Speeding remains a ‘significant problem’

13.31 | 18 February 2019 | | 14 comments

A new report has highlighted in-vehicle technologies – most notably Intelligent Speed Assistance – as vital to reducing the ‘significant’ problem of speeding.

The European Transport Safety Council (ETSC) report looks at the number of vehicles found to be driving above the speed limit on different road types across Europe.

On urban roads, where 37% of all EU road deaths occur, between 35% and 75% of ‘vehicle speed observations’ were higher than the legal speed.

On rural non-motorway roads, the figure stands between 9% and 63%, while on motorways, where 8% of all road deaths in the EU occur, it is between 23% and 59%.

The report says that reducing speeding will require a combination of measures – including higher levels of enforcement, improved infrastructure and credible speed limits.

However, it singles out Intelligent Speed Assistance (ISA) as the ‘key in-vehicle safety measure’.

Graziella Jost, projects director at the ETSC, said: “500 people die every week on EU roads, a figure that has refused to budge for several years. And driving too fast is still the number one killer.

“It’s very simple: if we want to bring down the number of road deaths, we have to tackle speed effectively. Right now, the EU has a once-in-a-generation opportunity to make a massive difference.

“Including overridable ISA on every new vehicle as standard could eventually prevent a fifth of road deaths. We urge MEPs to back this essential life-saving measure.”

The ETSC report has been published today (18 Feb) ahead of an important European Parliament vote on future mandatory in-vehicle safety technologies later this week (21 Feb).

Described as a ‘once-in-a-generation opportunity’, the proposals would require every new vehicle to satisfy 11 safety rulings, mandating technologies including ISA.

Last week, stakeholders – including the ETSC – wrote a letter urging the European Parliament’s internal market committee to vote in favour of the proposals.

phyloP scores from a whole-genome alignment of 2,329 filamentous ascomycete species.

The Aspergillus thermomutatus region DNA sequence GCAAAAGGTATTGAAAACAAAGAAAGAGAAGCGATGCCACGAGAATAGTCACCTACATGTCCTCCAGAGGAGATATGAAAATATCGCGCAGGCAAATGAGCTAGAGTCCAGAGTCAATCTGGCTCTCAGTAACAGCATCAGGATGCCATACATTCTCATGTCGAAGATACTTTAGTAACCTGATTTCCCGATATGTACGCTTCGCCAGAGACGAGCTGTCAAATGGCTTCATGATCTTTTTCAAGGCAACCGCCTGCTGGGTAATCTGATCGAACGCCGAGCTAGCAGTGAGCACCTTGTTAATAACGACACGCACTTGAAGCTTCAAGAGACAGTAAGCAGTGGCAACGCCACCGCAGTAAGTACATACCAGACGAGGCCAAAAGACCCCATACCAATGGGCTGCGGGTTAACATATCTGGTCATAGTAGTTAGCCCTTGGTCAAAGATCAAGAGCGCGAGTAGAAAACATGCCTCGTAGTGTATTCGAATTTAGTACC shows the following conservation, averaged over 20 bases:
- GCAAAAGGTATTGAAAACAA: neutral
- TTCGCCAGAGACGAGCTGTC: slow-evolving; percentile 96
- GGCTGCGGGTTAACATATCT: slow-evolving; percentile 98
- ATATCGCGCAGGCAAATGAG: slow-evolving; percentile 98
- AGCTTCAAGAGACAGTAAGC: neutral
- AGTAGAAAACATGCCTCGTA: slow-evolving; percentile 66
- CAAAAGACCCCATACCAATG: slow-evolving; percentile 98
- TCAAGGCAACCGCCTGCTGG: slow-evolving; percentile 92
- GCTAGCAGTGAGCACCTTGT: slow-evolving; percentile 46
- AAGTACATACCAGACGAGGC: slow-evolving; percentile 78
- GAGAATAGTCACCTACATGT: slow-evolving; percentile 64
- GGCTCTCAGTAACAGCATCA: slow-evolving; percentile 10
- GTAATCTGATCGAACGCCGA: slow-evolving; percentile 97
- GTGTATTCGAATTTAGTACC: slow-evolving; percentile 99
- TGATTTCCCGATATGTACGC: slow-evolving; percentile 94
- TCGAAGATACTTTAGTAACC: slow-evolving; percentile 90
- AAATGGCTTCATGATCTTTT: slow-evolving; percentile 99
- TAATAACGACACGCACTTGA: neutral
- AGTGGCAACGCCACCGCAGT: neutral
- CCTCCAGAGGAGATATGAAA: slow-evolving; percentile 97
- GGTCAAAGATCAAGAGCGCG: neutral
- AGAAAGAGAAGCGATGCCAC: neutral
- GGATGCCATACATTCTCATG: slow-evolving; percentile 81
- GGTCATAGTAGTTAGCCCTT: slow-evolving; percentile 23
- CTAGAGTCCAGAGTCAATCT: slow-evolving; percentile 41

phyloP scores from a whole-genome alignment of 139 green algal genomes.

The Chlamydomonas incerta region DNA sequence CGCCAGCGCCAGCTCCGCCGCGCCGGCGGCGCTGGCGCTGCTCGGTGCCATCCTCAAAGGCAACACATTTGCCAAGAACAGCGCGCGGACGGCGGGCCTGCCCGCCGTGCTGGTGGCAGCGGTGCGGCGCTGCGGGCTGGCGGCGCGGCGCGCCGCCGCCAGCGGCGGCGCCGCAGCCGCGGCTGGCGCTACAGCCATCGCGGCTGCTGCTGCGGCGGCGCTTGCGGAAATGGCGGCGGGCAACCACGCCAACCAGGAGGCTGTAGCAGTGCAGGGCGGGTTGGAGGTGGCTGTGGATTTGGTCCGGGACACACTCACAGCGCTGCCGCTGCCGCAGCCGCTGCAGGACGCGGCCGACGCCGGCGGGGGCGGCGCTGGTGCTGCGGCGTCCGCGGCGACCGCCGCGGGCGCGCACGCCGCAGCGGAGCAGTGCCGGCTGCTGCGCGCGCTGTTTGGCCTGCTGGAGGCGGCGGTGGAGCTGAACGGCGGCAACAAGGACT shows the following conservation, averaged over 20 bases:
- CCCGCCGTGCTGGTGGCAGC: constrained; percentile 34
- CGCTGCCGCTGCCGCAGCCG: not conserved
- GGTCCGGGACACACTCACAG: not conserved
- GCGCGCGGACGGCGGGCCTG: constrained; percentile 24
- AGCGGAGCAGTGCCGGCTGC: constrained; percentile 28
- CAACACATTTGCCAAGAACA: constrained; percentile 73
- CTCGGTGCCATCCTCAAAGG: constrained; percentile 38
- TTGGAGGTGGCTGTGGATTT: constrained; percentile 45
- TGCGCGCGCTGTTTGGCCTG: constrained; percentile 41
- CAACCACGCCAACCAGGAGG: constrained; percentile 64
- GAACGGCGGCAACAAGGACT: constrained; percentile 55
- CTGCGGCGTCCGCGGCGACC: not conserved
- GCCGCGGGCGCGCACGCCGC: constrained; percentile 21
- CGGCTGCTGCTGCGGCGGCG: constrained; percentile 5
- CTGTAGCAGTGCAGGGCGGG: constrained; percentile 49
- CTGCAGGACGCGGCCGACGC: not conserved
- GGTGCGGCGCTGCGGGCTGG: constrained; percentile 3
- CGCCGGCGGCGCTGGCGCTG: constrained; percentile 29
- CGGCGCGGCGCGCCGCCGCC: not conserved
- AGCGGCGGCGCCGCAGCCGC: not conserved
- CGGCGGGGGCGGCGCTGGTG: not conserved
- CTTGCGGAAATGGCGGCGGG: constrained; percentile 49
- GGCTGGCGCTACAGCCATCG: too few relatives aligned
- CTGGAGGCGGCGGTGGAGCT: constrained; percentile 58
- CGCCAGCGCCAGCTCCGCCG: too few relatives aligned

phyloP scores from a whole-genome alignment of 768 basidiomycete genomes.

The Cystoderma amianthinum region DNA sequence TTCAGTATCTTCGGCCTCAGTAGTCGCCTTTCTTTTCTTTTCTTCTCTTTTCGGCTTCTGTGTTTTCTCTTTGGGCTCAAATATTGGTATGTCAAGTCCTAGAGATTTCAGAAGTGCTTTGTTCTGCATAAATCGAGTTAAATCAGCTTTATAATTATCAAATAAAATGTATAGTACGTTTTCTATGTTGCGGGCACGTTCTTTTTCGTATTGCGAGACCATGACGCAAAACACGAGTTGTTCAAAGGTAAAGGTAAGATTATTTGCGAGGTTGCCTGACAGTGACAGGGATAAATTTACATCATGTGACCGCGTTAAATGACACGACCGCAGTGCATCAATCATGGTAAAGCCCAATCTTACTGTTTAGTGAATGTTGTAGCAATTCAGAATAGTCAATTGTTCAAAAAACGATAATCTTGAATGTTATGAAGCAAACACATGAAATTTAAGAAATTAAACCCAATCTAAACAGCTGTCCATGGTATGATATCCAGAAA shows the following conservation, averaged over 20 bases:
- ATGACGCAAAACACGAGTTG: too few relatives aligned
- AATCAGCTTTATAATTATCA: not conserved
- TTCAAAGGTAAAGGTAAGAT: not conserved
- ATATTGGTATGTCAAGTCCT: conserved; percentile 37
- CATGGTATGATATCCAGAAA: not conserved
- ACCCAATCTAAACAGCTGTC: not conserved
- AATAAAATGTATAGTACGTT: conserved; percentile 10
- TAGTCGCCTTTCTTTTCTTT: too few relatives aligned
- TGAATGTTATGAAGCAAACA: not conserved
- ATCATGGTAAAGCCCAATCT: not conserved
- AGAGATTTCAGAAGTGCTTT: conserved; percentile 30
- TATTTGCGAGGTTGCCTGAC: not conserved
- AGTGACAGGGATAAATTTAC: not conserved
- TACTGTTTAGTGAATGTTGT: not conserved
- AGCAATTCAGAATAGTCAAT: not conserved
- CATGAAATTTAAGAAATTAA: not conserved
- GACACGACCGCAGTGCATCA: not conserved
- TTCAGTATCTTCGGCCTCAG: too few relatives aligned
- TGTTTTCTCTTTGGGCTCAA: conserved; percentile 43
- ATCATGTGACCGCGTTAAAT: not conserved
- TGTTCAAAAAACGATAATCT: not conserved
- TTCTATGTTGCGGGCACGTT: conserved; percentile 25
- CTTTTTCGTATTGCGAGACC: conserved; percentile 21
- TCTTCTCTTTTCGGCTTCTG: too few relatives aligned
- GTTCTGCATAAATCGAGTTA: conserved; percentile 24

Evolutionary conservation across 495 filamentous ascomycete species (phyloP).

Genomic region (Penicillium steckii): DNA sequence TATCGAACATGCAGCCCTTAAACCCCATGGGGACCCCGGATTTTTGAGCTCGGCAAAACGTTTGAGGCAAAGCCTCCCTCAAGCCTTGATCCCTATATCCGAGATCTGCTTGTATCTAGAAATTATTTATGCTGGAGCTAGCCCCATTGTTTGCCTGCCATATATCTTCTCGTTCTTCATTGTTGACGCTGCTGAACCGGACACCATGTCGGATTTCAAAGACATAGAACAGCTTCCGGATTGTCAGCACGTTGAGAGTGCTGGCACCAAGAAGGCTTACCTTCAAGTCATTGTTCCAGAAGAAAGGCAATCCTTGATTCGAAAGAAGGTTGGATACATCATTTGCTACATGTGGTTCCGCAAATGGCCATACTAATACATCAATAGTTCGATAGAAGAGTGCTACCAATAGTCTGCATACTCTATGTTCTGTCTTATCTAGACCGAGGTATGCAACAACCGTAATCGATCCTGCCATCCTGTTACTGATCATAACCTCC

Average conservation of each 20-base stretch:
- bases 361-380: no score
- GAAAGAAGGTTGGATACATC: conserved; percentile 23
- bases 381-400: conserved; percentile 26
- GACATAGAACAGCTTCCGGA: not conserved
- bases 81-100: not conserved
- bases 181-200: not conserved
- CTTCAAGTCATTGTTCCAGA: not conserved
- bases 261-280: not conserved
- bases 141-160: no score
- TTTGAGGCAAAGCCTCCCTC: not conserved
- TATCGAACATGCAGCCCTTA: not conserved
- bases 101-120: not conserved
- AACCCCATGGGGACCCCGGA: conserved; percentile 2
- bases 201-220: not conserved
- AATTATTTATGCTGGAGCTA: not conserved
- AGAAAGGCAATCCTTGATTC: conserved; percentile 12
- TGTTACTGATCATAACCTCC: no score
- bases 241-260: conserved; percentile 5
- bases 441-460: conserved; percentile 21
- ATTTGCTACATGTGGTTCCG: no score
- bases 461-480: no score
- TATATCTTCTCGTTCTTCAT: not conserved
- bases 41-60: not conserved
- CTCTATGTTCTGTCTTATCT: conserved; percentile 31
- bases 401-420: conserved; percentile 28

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    credible:
    Dictionary result for credible

    adjective
    able to be believed; convincing.
    synonyms: acceptable, trustworthy, reliable, dependable, sure, good, valid

    Would not a high level of speeding i.e. non-compliant vehicle speeds mean that a limit set too low is not credible?


    Pat, Wales
    Agree (9) | Disagree (1)
    +8

    I note the “safe and credible” speed limits shown on the ETSC graphic.

    Urban/village 30km/h or 18.5mph
    Rural 60km/h or 37.5 mph


    Rod King, Warrington
    Agree (1) | Disagree (9)
    --8

    Nigel, sadly I am not, although despite it something I’d love to do (my fantasy cop job would be as a firearms and/or traffic officer) it would ultimately be an action against my conscience.


    David Weston, Corby
    Agree (0) | Disagree (1)
    --1

    Everyone is entitled to their opinion be they right or wrong. This is the great thing about living in a democracy. Their history or qualifications should not be in doubt or questioned. We can’t all hold the same qualifications. That and life’s experiences has helped us all to form an opinion and that’s good enough for me. Sometimes it’s good to question what has historically become agreed or accepted in the past. I remember someone at the head of the RSGB saying something like that a year or two ago. I also appear to do it a lot. Without those that raise questions then changes will never be made.

    I have watched a lot of police chases on the TV and on video and quite honestly I begin to agree with David. On police chases in particular in built up urban areas and doing 60 mph or more it’s obvious that sometimes the following police driver is not in any way shape or form giving anything like safe following on distance